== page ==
One of the biggest difficulties with treating the condition is early diagnosis. With early diagnosis and aggressive treatment, it is possible to reduce the damage to the joints caused by RA. Furthermore, deciding the most appropriate treatment for each patient at disease onset is critical to effectively treating the disease and the best outcome for patients. Currently, there is limited information with which we can accurately predict who will develop more severe and erosive disease or who will respond to the current treatment strategies. Most patients start on conventional oral medicine for six months before specific biologic therapy can be introduced. In addition, as new therapies are developed, there does appear to be an enhanced possibility of long-term response and ultimately, we are looking for a cure.

Trial and error of expensive, high-tech medications is not a cost-effective strategy, especially when we know that a high percentage of RA patients will not respond adequately. Indeed, only one-in-four patients reach true remission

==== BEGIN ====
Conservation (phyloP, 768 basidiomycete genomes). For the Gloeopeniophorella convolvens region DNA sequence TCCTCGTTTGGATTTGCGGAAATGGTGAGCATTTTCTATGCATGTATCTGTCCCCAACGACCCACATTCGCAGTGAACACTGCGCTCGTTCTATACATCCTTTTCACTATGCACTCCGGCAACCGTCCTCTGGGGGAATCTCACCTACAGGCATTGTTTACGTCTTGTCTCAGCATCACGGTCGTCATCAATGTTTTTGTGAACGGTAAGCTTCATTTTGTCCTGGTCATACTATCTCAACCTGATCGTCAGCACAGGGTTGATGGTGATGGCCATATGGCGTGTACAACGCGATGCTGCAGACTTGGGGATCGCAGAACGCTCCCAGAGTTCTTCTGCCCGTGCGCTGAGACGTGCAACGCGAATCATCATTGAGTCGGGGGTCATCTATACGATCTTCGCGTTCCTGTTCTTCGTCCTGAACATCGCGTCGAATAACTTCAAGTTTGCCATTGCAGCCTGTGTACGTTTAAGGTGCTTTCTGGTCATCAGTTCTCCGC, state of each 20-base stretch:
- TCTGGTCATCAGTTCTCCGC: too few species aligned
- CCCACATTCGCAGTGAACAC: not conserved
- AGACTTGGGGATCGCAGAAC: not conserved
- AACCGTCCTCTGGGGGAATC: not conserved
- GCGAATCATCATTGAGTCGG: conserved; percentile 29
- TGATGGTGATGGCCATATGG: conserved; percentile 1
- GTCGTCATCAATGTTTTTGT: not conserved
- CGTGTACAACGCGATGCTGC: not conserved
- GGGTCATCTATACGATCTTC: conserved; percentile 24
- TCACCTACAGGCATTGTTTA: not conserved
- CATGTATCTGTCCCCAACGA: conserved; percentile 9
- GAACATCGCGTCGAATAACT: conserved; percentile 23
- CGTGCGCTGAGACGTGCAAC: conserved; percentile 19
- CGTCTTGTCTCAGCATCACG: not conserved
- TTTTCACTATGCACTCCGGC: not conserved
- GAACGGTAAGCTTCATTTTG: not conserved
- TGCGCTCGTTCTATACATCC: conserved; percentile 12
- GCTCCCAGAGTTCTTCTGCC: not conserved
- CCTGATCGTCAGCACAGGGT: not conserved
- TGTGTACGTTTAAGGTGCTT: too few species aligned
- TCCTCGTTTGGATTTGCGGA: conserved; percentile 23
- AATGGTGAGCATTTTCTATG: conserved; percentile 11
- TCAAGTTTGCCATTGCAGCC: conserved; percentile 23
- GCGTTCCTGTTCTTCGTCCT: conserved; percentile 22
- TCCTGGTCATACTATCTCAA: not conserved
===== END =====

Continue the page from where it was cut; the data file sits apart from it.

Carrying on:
Research

The most recent research suggests that autoantibodies and specific features on the joint tissue biopsy may predict severe and erosive disease that will respond to specific monoclonal antibody therapy. Not all patients respond to every treatment, and of those who do, finding the right treatment can be a process of trial and error. A patient might be put on two or three different medications before responding to one; by that time, damage and/or functional disability may have developed. Therefore, current research strategies are focused on identifying biomarkers to allow for identification of patients who will respond to specific treatment at the onset of disease, to predict disease outcome, and to identify new therapeutic strategies for patients who do not respond to current treatments.